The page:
- Author: Janet L. White
Although 10 years have passed since the first regulatory approval of genetically engineered, herbicide-tolerant rice, no transgenic rice is grown commercially, either in California or nationwide.
In contrast, genetically modified crops such as soy, corn and cotton have received widespread adoption by U.S. farmers.
Debate continues over whether genetically modified rice would be a plus or minus for the environment. While herbicide-tolerant varieties could reduce herbicide applications overall — they could also contribute to herbicide resistance in weedy rice.
For the time being, however, market considerations have trumped the debate over environmental costs and benefits.
- Author: Rachael Freeman Long
Hedgerows are rows of trees, shrubs, forbs and grasses that surround farm fields. They may be remnants of existing vegetation from cleared lands, a result of natural plant dispersal, or established via direct plantings.
They’ve been in existence for thousands of years with many benefits including serving as wind breaks, helping to reduce soil erosion, and providing habitat for wildlife. All of this helps protect our water and air quality as well as enhances biodiversity.
More recently, studies have shown that hedgerows of California native flowering shrubs planted on field crop edges can enhance beneficial insect activity on farms, possibly leading to biological pest control in adjacent crops. This valuable ecosystem...
- Author: Brenda Dawson
While the legality of California’s medical marijuana dispensaries is being debated in courtrooms, a UC Cooperative Extension forestry and wildlands ecology advisor says there are a number of issues related to the unregulated land-use practices of illicit cannabis growing that have not been addressed.
“As a forest ecologist, I spend a lot of time outdoors, and I talk to thousands of people every year about forest-related subject matter,” says Greg Giusti. “And you can’t talk to anybody today on the North Coast without the topic of cannabis growing and cannabis impacts on land coming up.”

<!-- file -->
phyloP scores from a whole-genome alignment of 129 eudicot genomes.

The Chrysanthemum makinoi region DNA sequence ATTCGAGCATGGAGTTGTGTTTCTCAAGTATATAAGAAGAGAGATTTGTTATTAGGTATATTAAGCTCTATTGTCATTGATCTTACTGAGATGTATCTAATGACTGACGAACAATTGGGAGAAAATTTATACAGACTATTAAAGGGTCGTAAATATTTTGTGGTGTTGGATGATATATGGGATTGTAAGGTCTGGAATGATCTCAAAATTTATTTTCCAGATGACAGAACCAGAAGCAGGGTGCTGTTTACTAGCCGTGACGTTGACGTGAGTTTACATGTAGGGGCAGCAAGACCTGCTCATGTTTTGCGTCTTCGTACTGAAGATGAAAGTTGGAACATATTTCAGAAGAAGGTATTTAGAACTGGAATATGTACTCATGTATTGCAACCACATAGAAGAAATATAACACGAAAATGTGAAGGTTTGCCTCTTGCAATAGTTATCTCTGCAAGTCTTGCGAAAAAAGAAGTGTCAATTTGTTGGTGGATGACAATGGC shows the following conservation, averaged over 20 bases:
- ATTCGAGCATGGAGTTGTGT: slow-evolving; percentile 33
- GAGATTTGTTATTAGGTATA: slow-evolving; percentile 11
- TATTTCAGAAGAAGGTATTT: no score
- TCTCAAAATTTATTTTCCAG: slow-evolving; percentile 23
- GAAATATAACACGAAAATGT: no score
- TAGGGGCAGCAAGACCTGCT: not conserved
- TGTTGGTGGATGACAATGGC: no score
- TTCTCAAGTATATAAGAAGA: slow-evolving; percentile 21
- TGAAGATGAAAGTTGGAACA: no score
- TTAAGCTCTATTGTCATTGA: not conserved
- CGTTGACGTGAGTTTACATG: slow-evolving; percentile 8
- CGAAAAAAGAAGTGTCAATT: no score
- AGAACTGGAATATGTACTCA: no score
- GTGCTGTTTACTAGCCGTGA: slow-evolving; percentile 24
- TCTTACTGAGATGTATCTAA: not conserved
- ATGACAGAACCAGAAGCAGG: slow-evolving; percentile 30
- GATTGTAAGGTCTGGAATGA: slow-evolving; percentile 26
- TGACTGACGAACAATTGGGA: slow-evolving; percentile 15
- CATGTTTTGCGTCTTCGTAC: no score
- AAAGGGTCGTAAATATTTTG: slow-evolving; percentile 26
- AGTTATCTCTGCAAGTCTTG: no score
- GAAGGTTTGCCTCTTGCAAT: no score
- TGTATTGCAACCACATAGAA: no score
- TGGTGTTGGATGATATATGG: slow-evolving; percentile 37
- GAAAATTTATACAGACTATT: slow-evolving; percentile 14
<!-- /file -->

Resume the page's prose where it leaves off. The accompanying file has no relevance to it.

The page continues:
In Lake and Mendocino counties, Giusti performs research and shares...
- Author: Rebecca Miller-Cripps
Weeds, weeds, weeds! Have you noticed? This has been a banner year for weeds. Puncturevine where I’ve never seen it before. Garden soil covered with common purslane (at least it’s good in salads). And solid stands of yellow starthistle everywhere!
Our cool late spring and repeated late rains created multiple germination periods; weed seeds in the soil had many opportunities to sprout. And sprout they did! With the heat of summer, weeds flowered and became noticeable. Now, weeds have set seed and...
- Author: Jeannette E. Warnert
“Water is the driver of nature.” - Leonardo da Vinci
California’s vast dry rangelands are dotted with water troughs ideal for quenching cattle’s thirst. But in most cases, the troughs’ designs are a torment to wildlife drawn for a drink.
Monterey County rancher George Work observed how traditional water troughs frustrated the wildlife on his family’s 12,000-acre cattle ranch. Small birds couldn’t reach water two or three inches below the top edge. Coyotes, bobcats and cottontails weren’t tall enough to reach over the rim. Work set to making a water trough that would meet the needs of all animals on the range – from cattle, hunting dogs and horses to deer and rabbits.
While raising cattle remains...